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04-16-2016, 08:11 AM   #1
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Slide film disaster - the lab developed it negative!!!

The lab apparently did not know the difference between the slide and negative films...
What should I do? I seriously want to sue the lab for the damages if I can.

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04-16-2016, 08:17 AM   #2
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In the UK, Labs take business on on the basis that their liability is limited to the costs of the materials - so here the most you would get would be a new roll of film. Not all Labs can do reversal processing (it is now rather rare, to be honest) - did you check they could first. The lab I use for colour only do C41 processing so E6 film would be cross processed - they are open about it but you need to check first.
04-16-2016, 08:18 AM   #3
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Depending on your instructions they may have thought you wanted it cross-processed.

What is Cross-Processing? Lomography

I wonder if you can recover a lot of the colors by custom post processing. People use cross process digital effects to make shots look that way - it may be possible to reverse a bit of the damage by going the other way.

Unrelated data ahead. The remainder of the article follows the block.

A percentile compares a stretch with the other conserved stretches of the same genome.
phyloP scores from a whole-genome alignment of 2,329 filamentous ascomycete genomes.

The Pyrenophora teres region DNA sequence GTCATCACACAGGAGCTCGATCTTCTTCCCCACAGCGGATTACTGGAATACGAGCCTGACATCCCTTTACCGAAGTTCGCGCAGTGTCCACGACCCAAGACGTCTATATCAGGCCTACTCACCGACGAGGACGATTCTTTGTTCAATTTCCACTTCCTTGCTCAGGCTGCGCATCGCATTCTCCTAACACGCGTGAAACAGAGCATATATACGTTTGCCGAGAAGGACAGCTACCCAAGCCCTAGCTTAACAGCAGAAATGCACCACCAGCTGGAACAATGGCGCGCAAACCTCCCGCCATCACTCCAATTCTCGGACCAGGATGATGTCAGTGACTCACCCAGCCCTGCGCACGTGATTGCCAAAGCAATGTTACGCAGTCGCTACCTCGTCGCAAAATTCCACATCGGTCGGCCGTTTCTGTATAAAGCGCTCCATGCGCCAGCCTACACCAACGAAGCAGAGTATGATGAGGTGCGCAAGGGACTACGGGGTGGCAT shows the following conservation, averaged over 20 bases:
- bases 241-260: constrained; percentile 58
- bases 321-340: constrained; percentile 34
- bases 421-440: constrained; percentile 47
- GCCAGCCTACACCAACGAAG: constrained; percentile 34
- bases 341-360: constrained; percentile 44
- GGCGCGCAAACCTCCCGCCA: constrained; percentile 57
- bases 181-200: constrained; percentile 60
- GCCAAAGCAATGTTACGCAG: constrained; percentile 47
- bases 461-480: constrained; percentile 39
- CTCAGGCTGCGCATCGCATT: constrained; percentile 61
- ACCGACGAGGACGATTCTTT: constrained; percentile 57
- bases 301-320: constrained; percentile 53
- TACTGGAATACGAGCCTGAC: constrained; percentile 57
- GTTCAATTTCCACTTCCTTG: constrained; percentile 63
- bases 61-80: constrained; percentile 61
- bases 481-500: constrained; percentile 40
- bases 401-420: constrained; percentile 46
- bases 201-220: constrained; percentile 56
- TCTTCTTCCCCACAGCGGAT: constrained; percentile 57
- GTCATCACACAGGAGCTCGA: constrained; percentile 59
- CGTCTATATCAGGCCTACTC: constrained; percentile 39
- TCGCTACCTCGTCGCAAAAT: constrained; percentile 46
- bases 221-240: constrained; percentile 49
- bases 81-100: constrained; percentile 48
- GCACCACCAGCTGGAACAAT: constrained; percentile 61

04-16-2016, 08:18 AM   #4
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That happened to me once, I got multiple rolls of free film. Not much you can do, other than switching labs. It was an accident, leave it at that.

Phil.

04-16-2016, 08:19 AM   #5
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Lab Screw-Up

I had the same thing happen many years ago; the lab didn't notice a cassette of E 6 in with 4 or 5 C 41. The pathetic excuse for a lab was unhelpful, and expressed the hope that my film hadn't ruined their soup. Since the lab was run by the family of the local Media King, and they were total jerks and I was Director of the Library System and didn't want to get them on my back, I let it go, but never worked with that lab again! Fuji, the film maker, was sympathetic but couldn't suggest any cure.

I'd suggest that you scan the "negatives" and see if there is any way to adjust the color, etc.